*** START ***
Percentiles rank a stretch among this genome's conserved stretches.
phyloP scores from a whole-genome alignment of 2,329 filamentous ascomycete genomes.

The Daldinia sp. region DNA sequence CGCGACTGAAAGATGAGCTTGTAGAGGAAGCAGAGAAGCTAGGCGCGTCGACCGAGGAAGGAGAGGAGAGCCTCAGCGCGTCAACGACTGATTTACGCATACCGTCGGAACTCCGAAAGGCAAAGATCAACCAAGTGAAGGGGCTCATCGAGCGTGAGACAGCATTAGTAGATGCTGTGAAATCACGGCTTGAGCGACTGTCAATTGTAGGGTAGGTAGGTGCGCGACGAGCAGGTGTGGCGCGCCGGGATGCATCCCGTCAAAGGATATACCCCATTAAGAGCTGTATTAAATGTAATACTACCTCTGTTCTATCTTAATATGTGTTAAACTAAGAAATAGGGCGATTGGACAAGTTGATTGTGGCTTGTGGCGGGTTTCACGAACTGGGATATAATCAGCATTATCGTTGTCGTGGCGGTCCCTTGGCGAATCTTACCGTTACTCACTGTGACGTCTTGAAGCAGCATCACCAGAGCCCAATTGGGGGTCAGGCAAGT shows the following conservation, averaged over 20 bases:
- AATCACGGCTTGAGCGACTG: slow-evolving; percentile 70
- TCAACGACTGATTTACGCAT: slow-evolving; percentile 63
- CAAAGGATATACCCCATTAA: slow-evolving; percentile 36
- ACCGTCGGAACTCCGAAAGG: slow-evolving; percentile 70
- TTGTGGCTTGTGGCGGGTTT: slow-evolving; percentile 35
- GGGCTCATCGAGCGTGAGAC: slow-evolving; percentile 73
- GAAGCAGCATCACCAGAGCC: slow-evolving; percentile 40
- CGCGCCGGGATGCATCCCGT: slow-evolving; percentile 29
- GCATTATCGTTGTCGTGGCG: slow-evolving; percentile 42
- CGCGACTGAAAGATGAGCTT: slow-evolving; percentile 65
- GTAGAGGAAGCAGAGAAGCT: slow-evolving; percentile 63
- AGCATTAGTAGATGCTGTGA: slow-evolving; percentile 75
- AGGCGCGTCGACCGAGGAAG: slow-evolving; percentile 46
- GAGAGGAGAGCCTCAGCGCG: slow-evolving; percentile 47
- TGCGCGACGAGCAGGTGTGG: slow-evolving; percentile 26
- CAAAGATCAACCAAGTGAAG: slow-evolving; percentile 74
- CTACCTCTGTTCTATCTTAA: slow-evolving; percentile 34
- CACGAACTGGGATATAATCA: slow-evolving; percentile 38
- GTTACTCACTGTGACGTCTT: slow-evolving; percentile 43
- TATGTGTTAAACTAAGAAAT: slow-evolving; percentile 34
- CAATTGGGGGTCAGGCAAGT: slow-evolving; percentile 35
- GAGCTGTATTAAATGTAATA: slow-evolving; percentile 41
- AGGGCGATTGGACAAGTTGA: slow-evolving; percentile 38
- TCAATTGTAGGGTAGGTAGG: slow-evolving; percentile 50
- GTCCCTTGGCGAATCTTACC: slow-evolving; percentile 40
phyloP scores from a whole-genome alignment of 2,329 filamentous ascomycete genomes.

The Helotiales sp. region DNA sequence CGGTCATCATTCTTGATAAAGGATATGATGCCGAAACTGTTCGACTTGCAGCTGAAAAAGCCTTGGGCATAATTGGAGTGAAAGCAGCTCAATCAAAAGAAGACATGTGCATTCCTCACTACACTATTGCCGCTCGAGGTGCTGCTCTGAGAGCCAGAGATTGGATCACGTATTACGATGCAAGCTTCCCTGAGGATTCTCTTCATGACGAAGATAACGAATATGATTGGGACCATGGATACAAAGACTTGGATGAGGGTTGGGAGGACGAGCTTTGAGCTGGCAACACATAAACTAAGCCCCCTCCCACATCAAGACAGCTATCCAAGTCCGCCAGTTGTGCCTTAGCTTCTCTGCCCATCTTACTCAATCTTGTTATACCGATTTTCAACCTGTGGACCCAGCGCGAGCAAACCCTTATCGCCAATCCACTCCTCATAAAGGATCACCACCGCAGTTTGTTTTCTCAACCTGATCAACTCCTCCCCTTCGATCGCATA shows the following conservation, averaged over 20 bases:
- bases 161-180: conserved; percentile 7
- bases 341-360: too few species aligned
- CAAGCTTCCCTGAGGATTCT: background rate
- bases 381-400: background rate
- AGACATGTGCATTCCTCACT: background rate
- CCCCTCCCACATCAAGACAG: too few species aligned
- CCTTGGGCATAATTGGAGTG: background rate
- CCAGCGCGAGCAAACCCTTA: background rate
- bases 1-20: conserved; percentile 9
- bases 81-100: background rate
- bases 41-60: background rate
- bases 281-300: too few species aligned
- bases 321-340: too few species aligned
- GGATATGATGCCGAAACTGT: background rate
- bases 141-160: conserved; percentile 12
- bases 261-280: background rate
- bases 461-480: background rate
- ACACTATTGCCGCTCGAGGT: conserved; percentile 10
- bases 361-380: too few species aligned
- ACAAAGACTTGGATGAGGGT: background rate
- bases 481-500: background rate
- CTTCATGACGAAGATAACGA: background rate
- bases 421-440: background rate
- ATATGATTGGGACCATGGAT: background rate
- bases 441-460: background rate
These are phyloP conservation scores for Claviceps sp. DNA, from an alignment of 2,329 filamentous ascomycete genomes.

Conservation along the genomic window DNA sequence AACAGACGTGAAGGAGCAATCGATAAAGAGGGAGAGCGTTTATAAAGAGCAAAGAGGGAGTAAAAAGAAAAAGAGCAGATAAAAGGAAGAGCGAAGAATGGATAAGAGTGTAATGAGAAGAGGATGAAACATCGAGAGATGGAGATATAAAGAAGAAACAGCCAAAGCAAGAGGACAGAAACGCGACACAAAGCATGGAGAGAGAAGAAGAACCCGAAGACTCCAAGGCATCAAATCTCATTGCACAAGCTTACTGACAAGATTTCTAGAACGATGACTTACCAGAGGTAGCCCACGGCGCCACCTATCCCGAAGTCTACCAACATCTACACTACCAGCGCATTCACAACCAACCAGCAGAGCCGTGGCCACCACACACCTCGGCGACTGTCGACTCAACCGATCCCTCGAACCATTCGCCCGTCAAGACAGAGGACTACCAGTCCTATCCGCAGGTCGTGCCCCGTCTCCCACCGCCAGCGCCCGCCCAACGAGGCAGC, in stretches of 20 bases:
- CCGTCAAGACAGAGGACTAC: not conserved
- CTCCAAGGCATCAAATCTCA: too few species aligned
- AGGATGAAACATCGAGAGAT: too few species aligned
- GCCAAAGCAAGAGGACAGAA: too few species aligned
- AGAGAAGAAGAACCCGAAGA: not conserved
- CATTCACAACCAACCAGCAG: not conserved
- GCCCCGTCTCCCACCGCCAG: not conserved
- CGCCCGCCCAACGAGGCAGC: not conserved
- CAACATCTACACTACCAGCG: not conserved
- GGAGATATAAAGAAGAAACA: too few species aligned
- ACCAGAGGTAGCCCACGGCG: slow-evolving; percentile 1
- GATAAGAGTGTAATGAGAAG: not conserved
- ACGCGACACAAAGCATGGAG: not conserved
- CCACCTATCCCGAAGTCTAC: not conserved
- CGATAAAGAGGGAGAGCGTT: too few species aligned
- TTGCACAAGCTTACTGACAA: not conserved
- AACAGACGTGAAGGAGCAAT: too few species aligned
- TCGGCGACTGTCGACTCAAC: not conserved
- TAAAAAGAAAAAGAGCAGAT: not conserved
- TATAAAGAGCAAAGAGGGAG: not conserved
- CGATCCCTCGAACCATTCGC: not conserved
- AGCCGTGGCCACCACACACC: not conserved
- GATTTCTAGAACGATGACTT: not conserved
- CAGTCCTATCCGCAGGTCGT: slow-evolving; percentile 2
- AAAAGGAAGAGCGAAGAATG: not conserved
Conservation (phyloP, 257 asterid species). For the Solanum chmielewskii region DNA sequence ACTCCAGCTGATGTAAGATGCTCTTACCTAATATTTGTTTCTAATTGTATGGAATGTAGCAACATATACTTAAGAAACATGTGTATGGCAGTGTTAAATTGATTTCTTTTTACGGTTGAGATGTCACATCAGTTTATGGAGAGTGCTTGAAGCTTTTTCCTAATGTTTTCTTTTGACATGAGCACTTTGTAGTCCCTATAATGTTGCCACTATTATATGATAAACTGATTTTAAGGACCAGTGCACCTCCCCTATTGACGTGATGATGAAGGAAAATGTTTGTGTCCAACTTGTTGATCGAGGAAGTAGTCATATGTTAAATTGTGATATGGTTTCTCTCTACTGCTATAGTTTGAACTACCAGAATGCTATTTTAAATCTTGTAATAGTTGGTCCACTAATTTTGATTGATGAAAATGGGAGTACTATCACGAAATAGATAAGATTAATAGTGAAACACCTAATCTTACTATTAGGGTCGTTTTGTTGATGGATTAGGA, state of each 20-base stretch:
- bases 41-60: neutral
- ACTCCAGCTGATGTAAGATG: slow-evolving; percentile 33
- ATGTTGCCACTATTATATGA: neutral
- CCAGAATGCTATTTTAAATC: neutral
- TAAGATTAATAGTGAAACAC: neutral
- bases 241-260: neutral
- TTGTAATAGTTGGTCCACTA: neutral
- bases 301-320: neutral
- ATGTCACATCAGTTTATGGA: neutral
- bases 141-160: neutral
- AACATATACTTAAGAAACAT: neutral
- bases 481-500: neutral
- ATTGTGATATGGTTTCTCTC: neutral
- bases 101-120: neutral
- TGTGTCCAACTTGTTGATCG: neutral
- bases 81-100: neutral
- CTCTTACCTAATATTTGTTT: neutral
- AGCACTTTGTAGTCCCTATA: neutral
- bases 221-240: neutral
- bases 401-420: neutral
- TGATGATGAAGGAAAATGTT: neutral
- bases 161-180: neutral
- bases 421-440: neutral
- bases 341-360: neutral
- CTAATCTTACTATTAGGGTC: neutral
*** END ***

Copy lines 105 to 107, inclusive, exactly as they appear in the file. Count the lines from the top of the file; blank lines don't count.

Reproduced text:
- bases 161-180: neutral
- bases 421-440: neutral
- bases 341-360: neutral